Or the original QuickTime version.
First you need a jack-o-lantern. When I was in grad school one of my classmates was an expert carver of anime pumpkins. I don’t know much about anime but I do admire the skill and artistry of her carving. My favorite pumpkin though still has to be the Melvil Dewey pumpkin (second from the top) she made for our cataloging class.
Next you need a costume. How about sexy mustard?
Note that there is naughty language in this clip:
According to Monty Pyton:
If the most expensive machine in the hospital doesn’t do it for you, maybe you’d prefer natural child birth.
According to Bill Cosby:
Warrington Cycle Campaign: Cycle Facility of the Month is a funny look at poor urban design for cyclists in one English town. Click through the puzzling photos captioned with great wit and sarcasm and have a good laugh while learning about bicycle safety.
I heard about this project on the Scientific American podcast “Science Talk“. It is no less than exhaustive, six-year project in the taxonomy of artificial plants. Be warned, the Ethnobotany Journal article (pdf) contains requires knowledge of Pig Latin. The publication date is interesting as well.
I’m a fan of newspaper comics, although these days I seem to enjoy them more for ironic reasons such as the snark at Comics Curmudgeon. My childhood seemed to be a last golden age for comics with the likes of The Far Side, Bloom County, and Calvin and Hobbes (I think even Garfield was funny back then). But starting during my teenage days I also gained appreciation for older comics from long before I was born. Back in the early 20th century newspapers ruled the media world, and comics were given full page treatment full of great artistry, quirkiness, and subversive humor. Granted many of them make little sense today without knowledge of then current events much less the dialects of the times. The major exception is George Herriman’s Krazy Kat whose humor is timeless.
Last year when I visited Milwaukee I was pleased to be there as the Masters of American Comics exhibition was on display at the Milwaukee Art Museum. There I discovered another classic comic, Dreams of a Rarebit Fiend by Winsor McCay. More famous for the children’s comic Little Nemo in Slumberland, McCay’s Rarebit Fiend was a comic for adults with surreal visions and intelligent humor. The punchline was always the same, with the protagonist of the strip waking up and blaming the bad dreams on eating Welsh Rarebit (one of my favorite pub foods). Along the way were visually stunning and hillarious depictions of these wild dreams. The strip is said to have Masonic references as well. The strips are collected in a new book, which would make a great gift (especially if you’re shopping for your favorite blogger).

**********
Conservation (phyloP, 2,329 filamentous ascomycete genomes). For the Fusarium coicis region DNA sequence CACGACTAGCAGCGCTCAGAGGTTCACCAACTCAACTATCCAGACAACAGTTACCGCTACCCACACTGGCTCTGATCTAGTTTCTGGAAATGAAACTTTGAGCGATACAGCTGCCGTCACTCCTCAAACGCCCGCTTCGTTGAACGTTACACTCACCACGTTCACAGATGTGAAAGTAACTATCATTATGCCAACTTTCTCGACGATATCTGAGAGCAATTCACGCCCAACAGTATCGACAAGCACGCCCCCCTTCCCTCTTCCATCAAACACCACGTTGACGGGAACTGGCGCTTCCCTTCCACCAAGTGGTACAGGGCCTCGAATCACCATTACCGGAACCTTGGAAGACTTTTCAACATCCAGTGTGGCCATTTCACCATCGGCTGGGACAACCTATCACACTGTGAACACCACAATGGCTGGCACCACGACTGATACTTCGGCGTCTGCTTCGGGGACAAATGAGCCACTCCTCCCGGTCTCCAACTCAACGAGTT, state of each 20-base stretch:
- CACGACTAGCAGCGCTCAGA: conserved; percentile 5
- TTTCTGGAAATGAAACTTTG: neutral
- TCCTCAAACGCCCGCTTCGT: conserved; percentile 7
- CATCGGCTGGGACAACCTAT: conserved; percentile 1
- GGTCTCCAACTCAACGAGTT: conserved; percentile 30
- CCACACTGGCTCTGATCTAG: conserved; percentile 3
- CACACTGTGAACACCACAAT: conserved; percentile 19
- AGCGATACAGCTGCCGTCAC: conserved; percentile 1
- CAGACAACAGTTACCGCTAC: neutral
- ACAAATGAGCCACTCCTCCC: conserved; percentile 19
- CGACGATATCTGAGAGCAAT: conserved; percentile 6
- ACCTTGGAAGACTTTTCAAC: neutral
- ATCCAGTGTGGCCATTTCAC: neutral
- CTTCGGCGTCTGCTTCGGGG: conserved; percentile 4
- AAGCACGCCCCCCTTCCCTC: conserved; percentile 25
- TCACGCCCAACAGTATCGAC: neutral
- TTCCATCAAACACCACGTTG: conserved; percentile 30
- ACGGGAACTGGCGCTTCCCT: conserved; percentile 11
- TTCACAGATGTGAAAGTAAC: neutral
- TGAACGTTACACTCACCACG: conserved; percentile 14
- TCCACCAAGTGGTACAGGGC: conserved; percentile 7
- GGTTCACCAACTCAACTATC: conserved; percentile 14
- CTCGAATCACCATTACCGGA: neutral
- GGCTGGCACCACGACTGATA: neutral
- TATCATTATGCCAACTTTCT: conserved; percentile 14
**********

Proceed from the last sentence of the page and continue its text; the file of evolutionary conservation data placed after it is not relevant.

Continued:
McCay was also an innovator in animation with Gertie the Dinosaur being one of the earliest animated films.
He also made several films based on the Rarebit Fiend:
Dream of a Rarebit Fiend (1906)
The Pet (1921)
The Flying House (1921)
Bug Vaudeville (1921)
This Friday Silly is partially inspired by this post on MetaFilter: The Moving Dreams of a Rarebit Fiend.
I’m hungry for some cheese now (even though it’s almost bedtime).
I don’t read comic books. Okay I guess I do read graphic novels, but comic books were never my style even when I was a boy. Maybe I’ll get into them in old age. Regardless, when I discovered Superdickery a couple of years ago, I laugh uproariously for page after page. The basic jist of this website is that Superman is often depicted as being manipulative, selfish, and just plain mean. Several galleries of comic book covers are put forth as evidence. There are other galleries of comic book covers that have double entendres (intentional or not), propaganda, weird science, gorillas, and ones that are just plain bizarre.
While comics may be for kids, Superdickery most definitely is not, so be warned.
Generally I select things for Friday Sillies that are new funny things I’ve discovered on the internet. My hope is that I’m actually promoting something new as opposed to something that every online hipster saw years ago and is now old and tired. Today, I’m promoting Unshelved, the online comic strip that’s set in a library by Gene Ambaum and Bill Barnes. This is not new, I’ve been reading it for years, and I really can’t remember a time when I didn’t have my daily fix of Unshelved. I’m prompted to mention Unshelved now because I just received their new book Read Responsibly in the mail. Yes, the comic is online with archives going back to 2002, but I still bought the book. It’s that good. While there’s a lot of relevant library humor in the strip, don’t be scared off if you’re not a librarian. Just as you can read Dilbert without being an engineer or enjoy WKRP in Cincinnati without being a DJ, Unshelved is funny because of the characters that come together – often absurdly – in the public forum of the library. You can set up an email subscription to have an Unshelved delivered to you daily or you can set up an rss feed, which is what I do. Or every time you come here you can click on the link to Unshelved in the right-hand column, but I don’t recommend it because you might forget and miss out. Or you may not be reading this to begin with because I average only 40 hits a day and most of those are Susan and Craig. :)